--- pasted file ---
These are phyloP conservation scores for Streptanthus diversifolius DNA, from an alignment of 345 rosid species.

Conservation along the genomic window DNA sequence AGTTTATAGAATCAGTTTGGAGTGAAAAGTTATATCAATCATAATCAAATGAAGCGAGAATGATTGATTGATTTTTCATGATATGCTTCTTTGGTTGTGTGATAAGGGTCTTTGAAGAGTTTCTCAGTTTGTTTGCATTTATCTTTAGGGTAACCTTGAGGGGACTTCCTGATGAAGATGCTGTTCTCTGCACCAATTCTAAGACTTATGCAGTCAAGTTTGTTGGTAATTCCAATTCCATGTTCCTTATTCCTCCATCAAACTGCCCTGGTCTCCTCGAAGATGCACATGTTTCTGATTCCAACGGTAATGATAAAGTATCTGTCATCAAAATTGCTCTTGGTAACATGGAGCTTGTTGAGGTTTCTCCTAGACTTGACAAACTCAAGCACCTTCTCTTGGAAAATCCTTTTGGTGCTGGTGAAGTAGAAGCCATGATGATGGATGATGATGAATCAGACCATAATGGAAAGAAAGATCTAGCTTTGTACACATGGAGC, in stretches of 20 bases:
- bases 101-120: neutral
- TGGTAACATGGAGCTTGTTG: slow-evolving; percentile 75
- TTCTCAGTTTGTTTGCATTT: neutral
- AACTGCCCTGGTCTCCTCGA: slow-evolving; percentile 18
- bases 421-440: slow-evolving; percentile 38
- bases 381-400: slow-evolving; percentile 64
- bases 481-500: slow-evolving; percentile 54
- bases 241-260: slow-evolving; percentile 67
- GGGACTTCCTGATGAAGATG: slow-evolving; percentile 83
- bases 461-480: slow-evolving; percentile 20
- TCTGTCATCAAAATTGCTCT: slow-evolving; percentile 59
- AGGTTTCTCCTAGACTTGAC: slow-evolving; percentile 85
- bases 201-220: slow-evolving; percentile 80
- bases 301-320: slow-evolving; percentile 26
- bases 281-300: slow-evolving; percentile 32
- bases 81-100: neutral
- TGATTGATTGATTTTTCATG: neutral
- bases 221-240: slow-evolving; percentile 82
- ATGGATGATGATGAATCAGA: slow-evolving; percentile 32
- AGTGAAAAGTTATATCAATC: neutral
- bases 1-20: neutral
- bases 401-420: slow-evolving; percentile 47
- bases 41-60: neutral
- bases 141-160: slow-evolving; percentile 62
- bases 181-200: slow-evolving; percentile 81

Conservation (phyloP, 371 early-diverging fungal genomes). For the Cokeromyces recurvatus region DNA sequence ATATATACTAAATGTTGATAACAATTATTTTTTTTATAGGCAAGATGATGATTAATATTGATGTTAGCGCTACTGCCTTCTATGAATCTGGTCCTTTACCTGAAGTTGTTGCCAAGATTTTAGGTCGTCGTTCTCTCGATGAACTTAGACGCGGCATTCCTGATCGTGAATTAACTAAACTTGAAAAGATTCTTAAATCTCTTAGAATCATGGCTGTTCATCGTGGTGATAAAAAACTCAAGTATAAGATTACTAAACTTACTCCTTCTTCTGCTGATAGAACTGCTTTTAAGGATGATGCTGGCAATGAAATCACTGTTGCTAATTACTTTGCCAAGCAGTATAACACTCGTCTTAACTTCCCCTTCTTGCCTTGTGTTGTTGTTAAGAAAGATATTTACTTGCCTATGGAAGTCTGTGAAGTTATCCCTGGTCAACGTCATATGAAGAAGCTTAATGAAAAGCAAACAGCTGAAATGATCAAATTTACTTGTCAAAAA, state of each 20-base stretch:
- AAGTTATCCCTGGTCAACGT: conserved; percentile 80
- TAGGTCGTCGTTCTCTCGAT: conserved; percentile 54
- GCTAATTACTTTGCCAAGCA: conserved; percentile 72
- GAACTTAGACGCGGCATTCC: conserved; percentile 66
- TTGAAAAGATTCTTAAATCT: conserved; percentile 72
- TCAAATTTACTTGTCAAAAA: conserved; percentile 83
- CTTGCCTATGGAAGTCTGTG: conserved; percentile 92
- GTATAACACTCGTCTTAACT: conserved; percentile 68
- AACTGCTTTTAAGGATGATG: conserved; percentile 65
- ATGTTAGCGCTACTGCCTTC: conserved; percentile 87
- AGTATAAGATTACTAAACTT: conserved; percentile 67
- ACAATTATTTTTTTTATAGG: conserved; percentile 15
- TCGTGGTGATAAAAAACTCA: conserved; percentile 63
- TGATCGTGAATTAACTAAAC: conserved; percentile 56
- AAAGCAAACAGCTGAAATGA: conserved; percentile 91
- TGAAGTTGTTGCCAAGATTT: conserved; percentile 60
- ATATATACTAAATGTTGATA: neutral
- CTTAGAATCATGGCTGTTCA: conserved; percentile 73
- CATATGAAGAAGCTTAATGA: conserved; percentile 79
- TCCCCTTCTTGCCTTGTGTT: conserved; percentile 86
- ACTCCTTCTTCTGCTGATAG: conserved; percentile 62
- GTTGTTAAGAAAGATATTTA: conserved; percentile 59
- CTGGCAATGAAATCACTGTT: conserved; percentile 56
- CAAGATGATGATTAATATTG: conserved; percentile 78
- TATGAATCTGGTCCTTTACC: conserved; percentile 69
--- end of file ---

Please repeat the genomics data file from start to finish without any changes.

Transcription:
These are phyloP conservation scores for Streptanthus diversifolius DNA, from an alignment of 345 rosid species.

Conservation along the genomic window DNA sequence AGTTTATAGAATCAGTTTGGAGTGAAAAGTTATATCAATCATAATCAAATGAAGCGAGAATGATTGATTGATTTTTCATGATATGCTTCTTTGGTTGTGTGATAAGGGTCTTTGAAGAGTTTCTCAGTTTGTTTGCATTTATCTTTAGGGTAACCTTGAGGGGACTTCCTGATGAAGATGCTGTTCTCTGCACCAATTCTAAGACTTATGCAGTCAAGTTTGTTGGTAATTCCAATTCCATGTTCCTTATTCCTCCATCAAACTGCCCTGGTCTCCTCGAAGATGCACATGTTTCTGATTCCAACGGTAATGATAAAGTATCTGTCATCAAAATTGCTCTTGGTAACATGGAGCTTGTTGAGGTTTCTCCTAGACTTGACAAACTCAAGCACCTTCTCTTGGAAAATCCTTTTGGTGCTGGTGAAGTAGAAGCCATGATGATGGATGATGATGAATCAGACCATAATGGAAAGAAAGATCTAGCTTTGTACACATGGAGC, in stretches of 20 bases:
- bases 101-120: neutral
- TGGTAACATGGAGCTTGTTG: slow-evolving; percentile 75
- TTCTCAGTTTGTTTGCATTT: neutral
- AACTGCCCTGGTCTCCTCGA: slow-evolving; percentile 18
- bases 421-440: slow-evolving; percentile 38
- bases 381-400: slow-evolving; percentile 64
- bases 481-500: slow-evolving; percentile 54
- bases 241-260: slow-evolving; percentile 67
- GGGACTTCCTGATGAAGATG: slow-evolving; percentile 83
- bases 461-480: slow-evolving; percentile 20
- TCTGTCATCAAAATTGCTCT: slow-evolving; percentile 59
- AGGTTTCTCCTAGACTTGAC: slow-evolving; percentile 85
- bases 201-220: slow-evolving; percentile 80
- bases 301-320: slow-evolving; percentile 26
- bases 281-300: slow-evolving; percentile 32
- bases 81-100: neutral
- TGATTGATTGATTTTTCATG: neutral
- bases 221-240: slow-evolving; percentile 82
- ATGGATGATGATGAATCAGA: slow-evolving; percentile 32
- AGTGAAAAGTTATATCAATC: neutral
- bases 1-20: neutral
- bases 401-420: slow-evolving; percentile 47
- bases 41-60: neutral
- bases 141-160: slow-evolving; percentile 62
- bases 181-200: slow-evolving; percentile 81

Conservation (phyloP, 371 early-diverging fungal genomes). For the Cokeromyces recurvatus region DNA sequence ATATATACTAAATGTTGATAACAATTATTTTTTTTATAGGCAAGATGATGATTAATATTGATGTTAGCGCTACTGCCTTCTATGAATCTGGTCCTTTACCTGAAGTTGTTGCCAAGATTTTAGGTCGTCGTTCTCTCGATGAACTTAGACGCGGCATTCCTGATCGTGAATTAACTAAACTTGAAAAGATTCTTAAATCTCTTAGAATCATGGCTGTTCATCGTGGTGATAAAAAACTCAAGTATAAGATTACTAAACTTACTCCTTCTTCTGCTGATAGAACTGCTTTTAAGGATGATGCTGGCAATGAAATCACTGTTGCTAATTACTTTGCCAAGCAGTATAACACTCGTCTTAACTTCCCCTTCTTGCCTTGTGTTGTTGTTAAGAAAGATATTTACTTGCCTATGGAAGTCTGTGAAGTTATCCCTGGTCAACGTCATATGAAGAAGCTTAATGAAAAGCAAACAGCTGAAATGATCAAATTTACTTGTCAAAAA, state of each 20-base stretch:
- AAGTTATCCCTGGTCAACGT: conserved; percentile 80
- TAGGTCGTCGTTCTCTCGAT: conserved; percentile 54
- GCTAATTACTTTGCCAAGCA: conserved; percentile 72
- GAACTTAGACGCGGCATTCC: conserved; percentile 66
- TTGAAAAGATTCTTAAATCT: conserved; percentile 72
- TCAAATTTACTTGTCAAAAA: conserved; percentile 83
- CTTGCCTATGGAAGTCTGTG: conserved; percentile 92
- GTATAACACTCGTCTTAACT: conserved; percentile 68
- AACTGCTTTTAAGGATGATG: conserved; percentile 65
- ATGTTAGCGCTACTGCCTTC: conserved; percentile 87
- AGTATAAGATTACTAAACTT: conserved; percentile 67
- ACAATTATTTTTTTTATAGG: conserved; percentile 15
- TCGTGGTGATAAAAAACTCA: conserved; percentile 63
- TGATCGTGAATTAACTAAAC: conserved; percentile 56
- AAAGCAAACAGCTGAAATGA: conserved; percentile 91
- TGAAGTTGTTGCCAAGATTT: conserved; percentile 60
- ATATATACTAAATGTTGATA: neutral
- CTTAGAATCATGGCTGTTCA: conserved; percentile 73
- CATATGAAGAAGCTTAATGA: conserved; percentile 79
- TCCCCTTCTTGCCTTGTGTT: conserved; percentile 86
- ACTCCTTCTTCTGCTGATAG: conserved; percentile 62
- GTTGTTAAGAAAGATATTTA: conserved; percentile 59
- CTGGCAATGAAATCACTGTT: conserved; percentile 56
- CAAGATGATGATTAATATTG: conserved; percentile 78
- TATGAATCTGGTCCTTTACC: conserved; percentile 69